In that case, maybe Not optimizing is a good thing.

If you do optimize, then the number of segments will be smaller for straighter paths. Won't this mean that when colliding with the trail, straighter paths will do less damage than curved ones? Having the brute force method of always adding a new point to the trail each frame also accounts for the trail density caused by ship speed.

I know I haven't provided this info yet, but the trail will be instant kill (think TRON), so trail density isn't a real consideration. Still though, I believe recording ship velocity at key points can provide trail density in some kind of matter.

Am not gonna go brute force style because I believe it will be wasted effort and I'll eventually have to optimize, unless someone bashes otherwise into my skull.

The method I'll use is recording position and velocity of ship at each point.
If either distance or curvature exceeds a limit, a point will be created... For now, I'll implement distance. I still find the curvature thing a bit fuzzy even with hoLogramm's method.

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Quote:
 Original post by arithmaAm not gonna go brute force style because I believe it will be wasted effort and I'll eventually have to optimize, unless someone bashes otherwise into my skull.The method I'll use is recording position and velocity of ship at each point.If either distance or curvature exceeds a limit, a point will be created... For now, I'll implement distance. I still find the curvature thing a bit fuzzy even with hoLogramm's method.

It is almost always easier to get something simple that works done first, then optimise that rather than going from scratch to a complete optimised version.

In your case it's easy - you can do your basic implementation with a shouldCreateNewPoint(oldPoint, newPosition) which returns true if some tolerance (curvature/distance) is exceeded. To start with you just stub the function out with something which always returns true. You can then implement all the other bits and have a brute force version working which has a new point every frame.

Then you can start worrying about the exact implementation of shouldCreateNewPoint() - a simple change would be every X frames rather than every frame, but you could start taking into account distance or curvature if you want. And you can do that safe in the knowledge that the rest of the implementation already works and is bug free.

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The way traditional "worm" games work is they record the position each time the player moves. Typically you'd use a circular buffer whose size is determined by the maximum length. In really old-school implementations you'd only need to render in two places (adding a new block at the "head", removing a block at the "tail" each frame).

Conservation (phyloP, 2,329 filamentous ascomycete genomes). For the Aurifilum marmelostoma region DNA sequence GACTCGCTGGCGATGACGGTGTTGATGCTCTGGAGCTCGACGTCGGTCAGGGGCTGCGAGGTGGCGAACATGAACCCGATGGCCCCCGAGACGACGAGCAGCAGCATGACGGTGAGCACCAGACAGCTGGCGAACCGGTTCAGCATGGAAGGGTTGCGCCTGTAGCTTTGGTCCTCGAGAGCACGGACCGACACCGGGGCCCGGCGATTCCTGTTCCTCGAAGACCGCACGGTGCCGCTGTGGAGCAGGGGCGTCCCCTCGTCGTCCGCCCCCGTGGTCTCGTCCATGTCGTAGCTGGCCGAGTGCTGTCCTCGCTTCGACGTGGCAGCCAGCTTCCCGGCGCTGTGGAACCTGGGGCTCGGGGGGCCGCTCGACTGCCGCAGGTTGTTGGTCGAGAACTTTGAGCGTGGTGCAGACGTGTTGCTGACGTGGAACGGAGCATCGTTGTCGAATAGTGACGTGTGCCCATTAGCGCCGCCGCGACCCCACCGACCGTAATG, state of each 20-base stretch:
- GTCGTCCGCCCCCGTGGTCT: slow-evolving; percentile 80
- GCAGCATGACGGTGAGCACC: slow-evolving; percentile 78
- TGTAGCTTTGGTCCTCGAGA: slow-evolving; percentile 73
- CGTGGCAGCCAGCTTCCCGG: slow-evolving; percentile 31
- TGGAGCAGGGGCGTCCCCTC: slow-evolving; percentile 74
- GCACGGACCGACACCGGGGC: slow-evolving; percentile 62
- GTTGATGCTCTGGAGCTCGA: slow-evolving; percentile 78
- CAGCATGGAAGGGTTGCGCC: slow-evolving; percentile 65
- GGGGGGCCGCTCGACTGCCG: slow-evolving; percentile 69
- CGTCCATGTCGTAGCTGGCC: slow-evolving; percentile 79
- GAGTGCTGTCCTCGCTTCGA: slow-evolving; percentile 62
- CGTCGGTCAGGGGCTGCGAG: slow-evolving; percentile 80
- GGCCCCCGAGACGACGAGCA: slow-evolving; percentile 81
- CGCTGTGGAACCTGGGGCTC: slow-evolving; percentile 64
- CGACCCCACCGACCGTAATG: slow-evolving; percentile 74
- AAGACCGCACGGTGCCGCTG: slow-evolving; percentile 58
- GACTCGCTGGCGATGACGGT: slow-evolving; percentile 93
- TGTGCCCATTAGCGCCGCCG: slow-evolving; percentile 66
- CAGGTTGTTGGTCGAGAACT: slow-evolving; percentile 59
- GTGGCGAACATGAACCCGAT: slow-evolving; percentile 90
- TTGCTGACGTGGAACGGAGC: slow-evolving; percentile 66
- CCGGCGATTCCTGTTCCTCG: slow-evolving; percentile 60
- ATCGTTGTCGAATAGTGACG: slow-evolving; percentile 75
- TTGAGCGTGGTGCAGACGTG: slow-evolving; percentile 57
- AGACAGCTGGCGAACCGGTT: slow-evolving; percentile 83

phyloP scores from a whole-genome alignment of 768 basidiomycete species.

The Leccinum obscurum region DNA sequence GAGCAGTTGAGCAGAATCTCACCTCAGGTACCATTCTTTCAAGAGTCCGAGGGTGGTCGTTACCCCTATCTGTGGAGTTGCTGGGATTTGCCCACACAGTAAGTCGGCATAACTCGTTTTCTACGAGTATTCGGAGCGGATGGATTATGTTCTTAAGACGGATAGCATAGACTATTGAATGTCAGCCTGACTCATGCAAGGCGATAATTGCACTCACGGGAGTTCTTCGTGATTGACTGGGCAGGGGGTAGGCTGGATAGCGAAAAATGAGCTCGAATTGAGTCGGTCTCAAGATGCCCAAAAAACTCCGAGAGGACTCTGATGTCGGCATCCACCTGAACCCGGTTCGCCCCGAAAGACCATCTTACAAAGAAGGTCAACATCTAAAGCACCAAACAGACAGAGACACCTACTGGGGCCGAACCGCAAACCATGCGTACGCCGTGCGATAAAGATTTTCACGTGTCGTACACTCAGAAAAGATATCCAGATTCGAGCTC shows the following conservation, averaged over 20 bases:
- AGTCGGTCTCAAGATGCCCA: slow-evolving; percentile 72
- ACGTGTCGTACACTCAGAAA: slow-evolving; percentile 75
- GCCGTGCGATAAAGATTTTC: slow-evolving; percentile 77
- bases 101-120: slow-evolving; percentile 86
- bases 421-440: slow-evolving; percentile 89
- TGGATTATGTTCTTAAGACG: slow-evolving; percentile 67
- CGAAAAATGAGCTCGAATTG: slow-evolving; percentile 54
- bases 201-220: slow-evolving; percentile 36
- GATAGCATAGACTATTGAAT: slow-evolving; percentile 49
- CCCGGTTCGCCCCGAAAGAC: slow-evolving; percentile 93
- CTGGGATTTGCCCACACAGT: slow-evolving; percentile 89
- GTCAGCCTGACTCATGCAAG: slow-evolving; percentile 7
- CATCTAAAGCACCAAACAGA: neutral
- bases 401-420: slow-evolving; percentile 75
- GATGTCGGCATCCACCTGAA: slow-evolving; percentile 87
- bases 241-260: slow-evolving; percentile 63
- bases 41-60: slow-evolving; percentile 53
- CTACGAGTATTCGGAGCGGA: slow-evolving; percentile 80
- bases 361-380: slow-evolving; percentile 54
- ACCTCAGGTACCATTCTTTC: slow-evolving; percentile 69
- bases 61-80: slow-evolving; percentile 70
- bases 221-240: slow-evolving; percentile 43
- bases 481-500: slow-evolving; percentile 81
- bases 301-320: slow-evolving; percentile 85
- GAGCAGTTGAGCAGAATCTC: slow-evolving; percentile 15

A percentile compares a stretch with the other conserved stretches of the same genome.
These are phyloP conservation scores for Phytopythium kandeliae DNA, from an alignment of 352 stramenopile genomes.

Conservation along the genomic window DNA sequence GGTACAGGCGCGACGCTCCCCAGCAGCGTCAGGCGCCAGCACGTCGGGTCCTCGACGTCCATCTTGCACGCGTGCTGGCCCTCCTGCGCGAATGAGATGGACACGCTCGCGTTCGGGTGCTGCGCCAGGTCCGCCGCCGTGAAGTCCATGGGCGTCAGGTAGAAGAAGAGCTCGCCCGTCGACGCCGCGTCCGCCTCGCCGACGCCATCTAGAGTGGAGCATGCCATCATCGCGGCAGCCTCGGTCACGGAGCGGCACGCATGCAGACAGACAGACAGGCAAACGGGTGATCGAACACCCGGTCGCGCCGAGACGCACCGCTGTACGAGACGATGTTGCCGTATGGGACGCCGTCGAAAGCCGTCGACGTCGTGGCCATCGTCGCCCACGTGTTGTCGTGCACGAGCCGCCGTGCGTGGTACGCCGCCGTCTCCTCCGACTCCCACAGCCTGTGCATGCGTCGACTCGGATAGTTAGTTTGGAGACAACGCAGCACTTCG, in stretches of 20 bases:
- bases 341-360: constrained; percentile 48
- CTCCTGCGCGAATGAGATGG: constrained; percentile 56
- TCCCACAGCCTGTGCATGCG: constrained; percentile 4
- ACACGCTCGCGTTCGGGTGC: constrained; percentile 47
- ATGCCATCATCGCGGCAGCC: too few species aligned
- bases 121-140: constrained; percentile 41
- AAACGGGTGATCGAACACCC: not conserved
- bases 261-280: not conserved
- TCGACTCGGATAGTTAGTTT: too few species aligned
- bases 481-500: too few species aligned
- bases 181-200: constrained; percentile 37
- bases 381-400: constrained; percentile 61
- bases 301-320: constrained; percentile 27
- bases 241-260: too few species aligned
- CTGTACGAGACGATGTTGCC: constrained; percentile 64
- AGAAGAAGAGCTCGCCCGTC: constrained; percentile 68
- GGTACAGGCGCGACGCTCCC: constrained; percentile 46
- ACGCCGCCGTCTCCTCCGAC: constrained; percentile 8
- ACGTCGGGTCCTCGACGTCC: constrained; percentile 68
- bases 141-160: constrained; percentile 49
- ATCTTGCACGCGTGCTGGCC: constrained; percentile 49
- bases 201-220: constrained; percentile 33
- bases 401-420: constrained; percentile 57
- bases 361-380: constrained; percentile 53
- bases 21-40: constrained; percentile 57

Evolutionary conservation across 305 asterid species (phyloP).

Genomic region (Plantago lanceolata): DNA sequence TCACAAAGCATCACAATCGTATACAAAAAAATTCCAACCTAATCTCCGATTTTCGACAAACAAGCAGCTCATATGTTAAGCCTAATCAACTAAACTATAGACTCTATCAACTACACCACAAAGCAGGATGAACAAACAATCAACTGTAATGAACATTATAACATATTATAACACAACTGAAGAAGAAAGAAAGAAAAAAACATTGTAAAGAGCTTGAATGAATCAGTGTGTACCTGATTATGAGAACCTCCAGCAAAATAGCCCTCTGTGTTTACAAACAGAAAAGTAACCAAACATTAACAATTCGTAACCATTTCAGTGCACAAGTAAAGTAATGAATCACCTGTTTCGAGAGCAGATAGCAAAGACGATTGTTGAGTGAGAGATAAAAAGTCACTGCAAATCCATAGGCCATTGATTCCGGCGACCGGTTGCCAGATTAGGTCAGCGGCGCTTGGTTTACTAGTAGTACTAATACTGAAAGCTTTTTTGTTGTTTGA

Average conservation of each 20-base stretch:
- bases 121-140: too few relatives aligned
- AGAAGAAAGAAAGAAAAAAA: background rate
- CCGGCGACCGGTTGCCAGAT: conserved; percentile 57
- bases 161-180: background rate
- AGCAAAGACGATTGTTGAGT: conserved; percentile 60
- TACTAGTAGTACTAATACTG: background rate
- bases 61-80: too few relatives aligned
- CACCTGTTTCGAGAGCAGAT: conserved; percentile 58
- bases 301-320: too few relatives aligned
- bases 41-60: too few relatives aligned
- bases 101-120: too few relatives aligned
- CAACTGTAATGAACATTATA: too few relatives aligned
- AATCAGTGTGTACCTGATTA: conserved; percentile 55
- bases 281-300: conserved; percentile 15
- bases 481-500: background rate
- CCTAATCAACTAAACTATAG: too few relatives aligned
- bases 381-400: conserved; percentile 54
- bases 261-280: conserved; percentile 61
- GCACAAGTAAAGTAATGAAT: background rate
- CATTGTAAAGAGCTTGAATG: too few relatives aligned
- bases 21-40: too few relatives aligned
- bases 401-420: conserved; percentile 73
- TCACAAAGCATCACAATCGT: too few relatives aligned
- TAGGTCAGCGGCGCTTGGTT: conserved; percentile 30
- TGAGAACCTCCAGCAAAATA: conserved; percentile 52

Some years ago I wrote a worm game with 360-degree smooth movement, using the same principle except it kept track of how much distance was covered by each frame in addition to recording the position. When rendering I'd start from the newest position (head) and continue down toward the tail, accumulating the frame distances into a variable that was used to determine when to draw another segment of the worm (e.g. If the player was moving one pixel/frame and the segments were ten pixels long, it'd draw a worm segment once every ten locations in the buffer). This worked rather well even on low-end machines.

You can get the demo of my old game here: http://www.digital-eel.com/plasmaworm/

In a 3D implementation, I'd probably make the ship leave behind a spherical "trail particle" each time it has moved outside the radius of the previous particle. This'd give you a solid line of particles so you could just do sphere-sphere collisions instead of having to deal with segments at all. The trail could of course be rendered as a billboard strip connecting each particle to the next one. The performance will probably be limited by fillrate rather than geometry, so unless you have tens of thousands of polygons in the trail you shouldn't bother with micro-optimizations like reducing segments along straights.

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Quote:
 .... I still find the curvature thing a bit fuzzy even with hoLogramm's method.

Don't worry. I added my rubberband derivative to my engine to show you how it would look and the simple implementation speaks for itself. The segments are billboards rendered with quad strips.

Rubberband segments

[EDIT]Forgot to show you the initialisation:boost::shared_ptr<OVGeometry> initLine(new OVGeometry(OVGeometry::POLYLINE_OPEN));	m_Line = initLine;	m_Line->m_VertexList.push_back( Camera1->m_World.getTranslate() );	m_Line->m_VertexList.push_back( Camera1->m_World.getTranslate() );[/EDIT]// in the update section:m_Line->m_VertexList.back() = Camera1->m_World.getTranslate();OVVector3<float> Direction = (m_Line->m_VertexList.back() - m_Line->m_VertexList[m_Line->m_VertexList.size()-2]).normalise();// Direction length should be 1// if not, don't add segments because we are standing stillif(Direction.squareLength() > 0.5f){        float Dot = OVMath<float>::absolute(Direction.dot(Camera1->getWorldView()));	if( Dot < 0.999f )		{			m_Line->m_VertexList.push_back(Camera1->m_World.getTranslate());		}	}}

The good thing about this method is, that the line will always end at the objects current position (recording positions every few frames gives you a hole behind the object and the line) and records fast orientation changes giving details, where they are needed.

h.

[Edited by - hoLogramm on May 10, 2007 8:52:17 AM]